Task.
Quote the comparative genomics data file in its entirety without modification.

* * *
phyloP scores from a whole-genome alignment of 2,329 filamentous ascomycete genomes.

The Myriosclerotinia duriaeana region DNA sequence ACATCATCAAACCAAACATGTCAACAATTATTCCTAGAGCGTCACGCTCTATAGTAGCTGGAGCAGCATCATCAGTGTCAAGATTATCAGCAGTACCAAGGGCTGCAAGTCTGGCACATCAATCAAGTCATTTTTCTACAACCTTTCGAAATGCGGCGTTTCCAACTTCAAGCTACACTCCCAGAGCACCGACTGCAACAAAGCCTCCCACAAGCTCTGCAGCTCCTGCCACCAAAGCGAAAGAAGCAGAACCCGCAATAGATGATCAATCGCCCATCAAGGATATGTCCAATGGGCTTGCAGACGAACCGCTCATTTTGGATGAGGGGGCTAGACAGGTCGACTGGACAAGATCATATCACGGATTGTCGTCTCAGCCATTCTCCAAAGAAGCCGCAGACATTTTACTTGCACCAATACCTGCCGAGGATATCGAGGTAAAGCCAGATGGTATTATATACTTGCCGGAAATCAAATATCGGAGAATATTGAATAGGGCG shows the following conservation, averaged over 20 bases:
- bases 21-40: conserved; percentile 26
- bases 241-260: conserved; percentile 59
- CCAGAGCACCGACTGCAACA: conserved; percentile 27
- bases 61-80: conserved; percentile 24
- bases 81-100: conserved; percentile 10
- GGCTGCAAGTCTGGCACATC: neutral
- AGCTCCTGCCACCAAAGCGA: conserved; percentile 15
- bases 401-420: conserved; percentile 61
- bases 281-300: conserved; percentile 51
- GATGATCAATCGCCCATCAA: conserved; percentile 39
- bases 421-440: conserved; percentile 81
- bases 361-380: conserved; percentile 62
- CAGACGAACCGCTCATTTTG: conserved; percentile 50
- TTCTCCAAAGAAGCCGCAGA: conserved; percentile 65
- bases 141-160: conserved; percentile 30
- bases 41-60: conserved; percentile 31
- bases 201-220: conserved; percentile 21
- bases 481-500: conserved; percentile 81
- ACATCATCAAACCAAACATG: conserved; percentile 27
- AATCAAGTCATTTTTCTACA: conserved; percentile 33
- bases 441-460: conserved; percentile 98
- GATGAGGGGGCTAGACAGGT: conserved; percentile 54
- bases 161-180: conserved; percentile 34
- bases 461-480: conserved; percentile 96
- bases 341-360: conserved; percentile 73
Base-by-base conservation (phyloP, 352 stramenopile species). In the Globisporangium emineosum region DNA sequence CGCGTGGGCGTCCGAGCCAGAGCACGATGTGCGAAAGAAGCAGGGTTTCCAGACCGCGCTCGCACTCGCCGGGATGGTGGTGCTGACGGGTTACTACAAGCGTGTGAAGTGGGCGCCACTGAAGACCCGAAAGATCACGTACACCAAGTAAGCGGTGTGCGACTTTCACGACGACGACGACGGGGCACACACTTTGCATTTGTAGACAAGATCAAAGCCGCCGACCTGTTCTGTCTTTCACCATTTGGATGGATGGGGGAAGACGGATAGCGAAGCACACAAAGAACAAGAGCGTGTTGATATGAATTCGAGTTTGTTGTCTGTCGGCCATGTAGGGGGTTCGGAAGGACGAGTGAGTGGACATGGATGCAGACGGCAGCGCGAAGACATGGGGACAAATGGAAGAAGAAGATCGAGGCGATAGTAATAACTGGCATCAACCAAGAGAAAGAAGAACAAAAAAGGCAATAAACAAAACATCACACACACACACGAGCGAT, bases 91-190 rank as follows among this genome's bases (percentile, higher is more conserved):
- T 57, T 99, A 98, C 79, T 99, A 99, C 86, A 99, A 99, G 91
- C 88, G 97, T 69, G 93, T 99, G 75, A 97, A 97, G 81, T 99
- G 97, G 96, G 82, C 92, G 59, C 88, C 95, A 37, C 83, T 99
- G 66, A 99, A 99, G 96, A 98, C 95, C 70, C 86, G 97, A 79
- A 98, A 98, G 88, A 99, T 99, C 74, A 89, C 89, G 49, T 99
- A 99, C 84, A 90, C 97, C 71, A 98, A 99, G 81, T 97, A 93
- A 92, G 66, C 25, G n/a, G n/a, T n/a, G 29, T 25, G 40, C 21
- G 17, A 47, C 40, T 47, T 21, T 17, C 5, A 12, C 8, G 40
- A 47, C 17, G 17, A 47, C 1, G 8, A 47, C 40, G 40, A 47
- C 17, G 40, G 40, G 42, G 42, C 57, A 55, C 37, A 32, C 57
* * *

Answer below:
phyloP scores from a whole-genome alignment of 2,329 filamentous ascomycete genomes.

The Myriosclerotinia duriaeana region DNA sequence ACATCATCAAACCAAACATGTCAACAATTATTCCTAGAGCGTCACGCTCTATAGTAGCTGGAGCAGCATCATCAGTGTCAAGATTATCAGCAGTACCAAGGGCTGCAAGTCTGGCACATCAATCAAGTCATTTTTCTACAACCTTTCGAAATGCGGCGTTTCCAACTTCAAGCTACACTCCCAGAGCACCGACTGCAACAAAGCCTCCCACAAGCTCTGCAGCTCCTGCCACCAAAGCGAAAGAAGCAGAACCCGCAATAGATGATCAATCGCCCATCAAGGATATGTCCAATGGGCTTGCAGACGAACCGCTCATTTTGGATGAGGGGGCTAGACAGGTCGACTGGACAAGATCATATCACGGATTGTCGTCTCAGCCATTCTCCAAAGAAGCCGCAGACATTTTACTTGCACCAATACCTGCCGAGGATATCGAGGTAAAGCCAGATGGTATTATATACTTGCCGGAAATCAAATATCGGAGAATATTGAATAGGGCG shows the following conservation, averaged over 20 bases:
- bases 21-40: conserved; percentile 26
- bases 241-260: conserved; percentile 59
- CCAGAGCACCGACTGCAACA: conserved; percentile 27
- bases 61-80: conserved; percentile 24
- bases 81-100: conserved; percentile 10
- GGCTGCAAGTCTGGCACATC: neutral
- AGCTCCTGCCACCAAAGCGA: conserved; percentile 15
- bases 401-420: conserved; percentile 61
- bases 281-300: conserved; percentile 51
- GATGATCAATCGCCCATCAA: conserved; percentile 39
- bases 421-440: conserved; percentile 81
- bases 361-380: conserved; percentile 62
- CAGACGAACCGCTCATTTTG: conserved; percentile 50
- TTCTCCAAAGAAGCCGCAGA: conserved; percentile 65
- bases 141-160: conserved; percentile 30
- bases 41-60: conserved; percentile 31
- bases 201-220: conserved; percentile 21
- bases 481-500: conserved; percentile 81
- ACATCATCAAACCAAACATG: conserved; percentile 27
- AATCAAGTCATTTTTCTACA: conserved; percentile 33
- bases 441-460: conserved; percentile 98
- GATGAGGGGGCTAGACAGGT: conserved; percentile 54
- bases 161-180: conserved; percentile 34
- bases 461-480: conserved; percentile 96
- bases 341-360: conserved; percentile 73
Base-by-base conservation (phyloP, 352 stramenopile species). In the Globisporangium emineosum region DNA sequence CGCGTGGGCGTCCGAGCCAGAGCACGATGTGCGAAAGAAGCAGGGTTTCCAGACCGCGCTCGCACTCGCCGGGATGGTGGTGCTGACGGGTTACTACAAGCGTGTGAAGTGGGCGCCACTGAAGACCCGAAAGATCACGTACACCAAGTAAGCGGTGTGCGACTTTCACGACGACGACGACGGGGCACACACTTTGCATTTGTAGACAAGATCAAAGCCGCCGACCTGTTCTGTCTTTCACCATTTGGATGGATGGGGGAAGACGGATAGCGAAGCACACAAAGAACAAGAGCGTGTTGATATGAATTCGAGTTTGTTGTCTGTCGGCCATGTAGGGGGTTCGGAAGGACGAGTGAGTGGACATGGATGCAGACGGCAGCGCGAAGACATGGGGACAAATGGAAGAAGAAGATCGAGGCGATAGTAATAACTGGCATCAACCAAGAGAAAGAAGAACAAAAAAGGCAATAAACAAAACATCACACACACACACGAGCGAT, bases 91-190 rank as follows among this genome's bases (percentile, higher is more conserved):
- T 57, T 99, A 98, C 79, T 99, A 99, C 86, A 99, A 99, G 91
- C 88, G 97, T 69, G 93, T 99, G 75, A 97, A 97, G 81, T 99
- G 97, G 96, G 82, C 92, G 59, C 88, C 95, A 37, C 83, T 99
- G 66, A 99, A 99, G 96, A 98, C 95, C 70, C 86, G 97, A 79
- A 98, A 98, G 88, A 99, T 99, C 74, A 89, C 89, G 49, T 99
- A 99, C 84, A 90, C 97, C 71, A 98, A 99, G 81, T 97, A 93
- A 92, G 66, C 25, G n/a, G n/a, T n/a, G 29, T 25, G 40, C 21
- G 17, A 47, C 40, T 47, T 21, T 17, C 5, A 12, C 8, G 40
- A 47, C 17, G 17, A 47, C 1, G 8, A 47, C 40, G 40, A 47
- C 17, G 40, G 40, G 42, G 42, C 57, A 55, C 37, A 32, C 57